Ottawa Adventures 5

When I was 14 some of my friends kept journals. I thought it was a good idea so I started one myself and hid it under clothes in my dresser. One day I found out that my mom had read it, and in anger I ripped it up into pieces and threw it out. This is something I now regret. When you’re young, you want to be old. And when you’re old, you want to be young.

The first time I came to Ottawa I was around 12 or 13 years old. I was in the Royal Canadian Air Cadets and we did a weekend field trip, staying at (according to my memory) the Connaught Barracks in Ottawa. Saving up the money to get there was damn near impossible for me because I also had to contribute money towards family expenses. This was angering to me because all my companions seemed to have the opposite problem: “what should I buy with all my extra money” syndrome. Extra money I thought? What is that?

I remember preparing for the trip by cutting my hair very short, thinking that I was being radical and later learning that most of my squad shaved theirs completely. My squadron took the bus from Brampton Friday afternoon and the drive to Ottawa was fun. I pretty much sat beside that same guy Forrest Gump sat beside on the bus, and I’m quite sure he was thinking that he was sitting beside Forrest Gump. (I don’t think the movie was out yet)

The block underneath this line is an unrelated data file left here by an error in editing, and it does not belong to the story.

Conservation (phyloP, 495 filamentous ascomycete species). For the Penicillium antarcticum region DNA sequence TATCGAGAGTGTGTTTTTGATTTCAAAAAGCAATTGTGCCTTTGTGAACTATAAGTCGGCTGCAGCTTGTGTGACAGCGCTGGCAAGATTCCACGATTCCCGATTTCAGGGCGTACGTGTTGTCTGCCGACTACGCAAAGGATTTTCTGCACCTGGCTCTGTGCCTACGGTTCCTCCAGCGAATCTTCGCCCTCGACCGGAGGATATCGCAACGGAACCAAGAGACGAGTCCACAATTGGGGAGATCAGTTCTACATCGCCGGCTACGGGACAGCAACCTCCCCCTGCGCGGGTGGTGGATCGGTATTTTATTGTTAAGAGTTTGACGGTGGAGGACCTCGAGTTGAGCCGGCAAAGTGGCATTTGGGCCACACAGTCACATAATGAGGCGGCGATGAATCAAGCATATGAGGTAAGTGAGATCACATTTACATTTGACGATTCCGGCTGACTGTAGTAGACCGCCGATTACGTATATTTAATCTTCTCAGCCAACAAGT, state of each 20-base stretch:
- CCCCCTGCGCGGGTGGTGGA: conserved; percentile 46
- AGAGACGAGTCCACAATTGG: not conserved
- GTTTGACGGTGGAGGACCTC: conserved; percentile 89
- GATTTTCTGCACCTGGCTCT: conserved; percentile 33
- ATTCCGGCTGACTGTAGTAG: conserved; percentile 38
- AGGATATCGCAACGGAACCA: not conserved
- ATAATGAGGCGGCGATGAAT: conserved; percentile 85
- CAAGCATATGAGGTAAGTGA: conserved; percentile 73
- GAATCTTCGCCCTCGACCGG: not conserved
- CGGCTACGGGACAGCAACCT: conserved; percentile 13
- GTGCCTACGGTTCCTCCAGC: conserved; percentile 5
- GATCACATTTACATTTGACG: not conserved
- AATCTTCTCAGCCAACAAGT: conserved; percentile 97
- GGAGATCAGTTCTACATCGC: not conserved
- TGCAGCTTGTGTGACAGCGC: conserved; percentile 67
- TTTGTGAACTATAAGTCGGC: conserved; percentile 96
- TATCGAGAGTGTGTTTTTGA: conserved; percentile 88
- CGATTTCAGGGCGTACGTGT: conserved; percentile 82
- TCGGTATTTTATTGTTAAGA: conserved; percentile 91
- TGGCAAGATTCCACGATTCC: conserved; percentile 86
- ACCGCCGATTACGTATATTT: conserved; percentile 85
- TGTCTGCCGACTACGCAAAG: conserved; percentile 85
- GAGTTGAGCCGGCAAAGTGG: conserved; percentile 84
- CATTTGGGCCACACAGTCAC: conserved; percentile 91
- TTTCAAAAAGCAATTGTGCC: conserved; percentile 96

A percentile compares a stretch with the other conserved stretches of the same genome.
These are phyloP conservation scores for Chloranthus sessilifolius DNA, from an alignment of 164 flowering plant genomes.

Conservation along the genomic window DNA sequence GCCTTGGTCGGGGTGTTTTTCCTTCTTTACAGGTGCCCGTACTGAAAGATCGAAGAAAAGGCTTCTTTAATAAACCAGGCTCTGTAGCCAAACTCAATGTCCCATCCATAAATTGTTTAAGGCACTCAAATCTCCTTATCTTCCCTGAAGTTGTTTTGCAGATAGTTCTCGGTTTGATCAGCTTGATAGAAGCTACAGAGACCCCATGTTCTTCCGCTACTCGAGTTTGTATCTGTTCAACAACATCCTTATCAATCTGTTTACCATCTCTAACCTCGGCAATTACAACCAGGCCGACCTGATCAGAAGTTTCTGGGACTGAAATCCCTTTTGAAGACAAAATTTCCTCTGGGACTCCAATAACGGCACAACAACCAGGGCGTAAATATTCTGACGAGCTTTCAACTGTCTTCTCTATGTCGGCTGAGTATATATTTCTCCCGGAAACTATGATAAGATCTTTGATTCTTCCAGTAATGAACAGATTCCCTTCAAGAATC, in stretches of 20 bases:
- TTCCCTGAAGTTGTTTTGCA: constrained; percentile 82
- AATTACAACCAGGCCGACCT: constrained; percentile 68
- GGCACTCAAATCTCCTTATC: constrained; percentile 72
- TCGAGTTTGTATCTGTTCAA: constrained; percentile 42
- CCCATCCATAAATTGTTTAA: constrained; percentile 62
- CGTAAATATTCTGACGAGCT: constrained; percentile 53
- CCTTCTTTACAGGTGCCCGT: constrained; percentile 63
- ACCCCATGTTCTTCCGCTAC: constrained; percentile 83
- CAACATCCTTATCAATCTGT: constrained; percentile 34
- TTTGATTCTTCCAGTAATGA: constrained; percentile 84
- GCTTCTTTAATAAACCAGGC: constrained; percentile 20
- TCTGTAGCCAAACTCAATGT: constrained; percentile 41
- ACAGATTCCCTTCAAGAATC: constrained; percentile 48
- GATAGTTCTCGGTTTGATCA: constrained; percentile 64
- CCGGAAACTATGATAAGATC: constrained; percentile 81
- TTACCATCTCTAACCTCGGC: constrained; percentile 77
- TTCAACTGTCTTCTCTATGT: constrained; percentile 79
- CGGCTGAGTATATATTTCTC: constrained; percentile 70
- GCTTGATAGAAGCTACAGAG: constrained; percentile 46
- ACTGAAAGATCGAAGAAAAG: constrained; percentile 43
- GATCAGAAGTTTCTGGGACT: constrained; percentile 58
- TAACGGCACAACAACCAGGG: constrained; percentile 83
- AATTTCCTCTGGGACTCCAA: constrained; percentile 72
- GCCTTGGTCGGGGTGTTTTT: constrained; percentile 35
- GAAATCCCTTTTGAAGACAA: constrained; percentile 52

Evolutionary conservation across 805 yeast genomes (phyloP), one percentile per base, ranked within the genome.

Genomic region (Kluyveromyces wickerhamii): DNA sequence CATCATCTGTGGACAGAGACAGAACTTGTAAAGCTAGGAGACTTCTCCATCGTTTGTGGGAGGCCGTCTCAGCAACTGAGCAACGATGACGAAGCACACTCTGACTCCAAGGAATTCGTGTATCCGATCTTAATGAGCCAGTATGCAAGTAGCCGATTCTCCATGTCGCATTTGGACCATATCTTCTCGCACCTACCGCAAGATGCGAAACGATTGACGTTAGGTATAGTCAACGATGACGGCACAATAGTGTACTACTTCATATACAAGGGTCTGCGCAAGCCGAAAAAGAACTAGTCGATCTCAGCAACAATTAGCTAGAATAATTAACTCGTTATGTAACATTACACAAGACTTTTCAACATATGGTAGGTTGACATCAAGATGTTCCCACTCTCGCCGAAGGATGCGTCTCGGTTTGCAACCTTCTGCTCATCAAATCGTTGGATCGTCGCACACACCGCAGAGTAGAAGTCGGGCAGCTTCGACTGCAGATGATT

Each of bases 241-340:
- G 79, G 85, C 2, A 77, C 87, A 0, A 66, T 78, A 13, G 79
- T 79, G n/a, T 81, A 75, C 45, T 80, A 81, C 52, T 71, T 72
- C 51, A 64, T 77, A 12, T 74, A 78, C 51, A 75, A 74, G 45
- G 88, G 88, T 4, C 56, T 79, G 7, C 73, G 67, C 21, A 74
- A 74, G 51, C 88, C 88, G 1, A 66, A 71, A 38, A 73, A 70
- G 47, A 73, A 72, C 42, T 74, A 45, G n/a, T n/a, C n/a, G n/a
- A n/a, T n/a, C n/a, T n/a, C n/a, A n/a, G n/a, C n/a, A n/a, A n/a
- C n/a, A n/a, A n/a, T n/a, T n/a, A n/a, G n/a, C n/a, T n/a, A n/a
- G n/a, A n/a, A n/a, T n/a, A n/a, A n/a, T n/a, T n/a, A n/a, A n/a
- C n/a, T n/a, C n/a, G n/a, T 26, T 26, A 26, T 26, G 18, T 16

Let me explain something to all the parents reading this – parents send their male children to Cadets because they want to prevent them from getting into trouble. Parents send their female children into the Cadets because the girls are ALREADY into trouble. So you think this will be a place where your children will stay out of mischief, but actually it’s a place where a bunch of mischievous people can all join together. I don’t know what trouble my mom thought I was getting into. I wake up, go to school, come home, help with endless chores, then work to earn money for the family. Do homework (reluctantly) and then sleep. Summertime involved full time work, usually lying about my age to get jobs because I was too young. No drugs, no booze, no wild parties. I think one time in anger I told her that if anything she should have been the one to join cadets.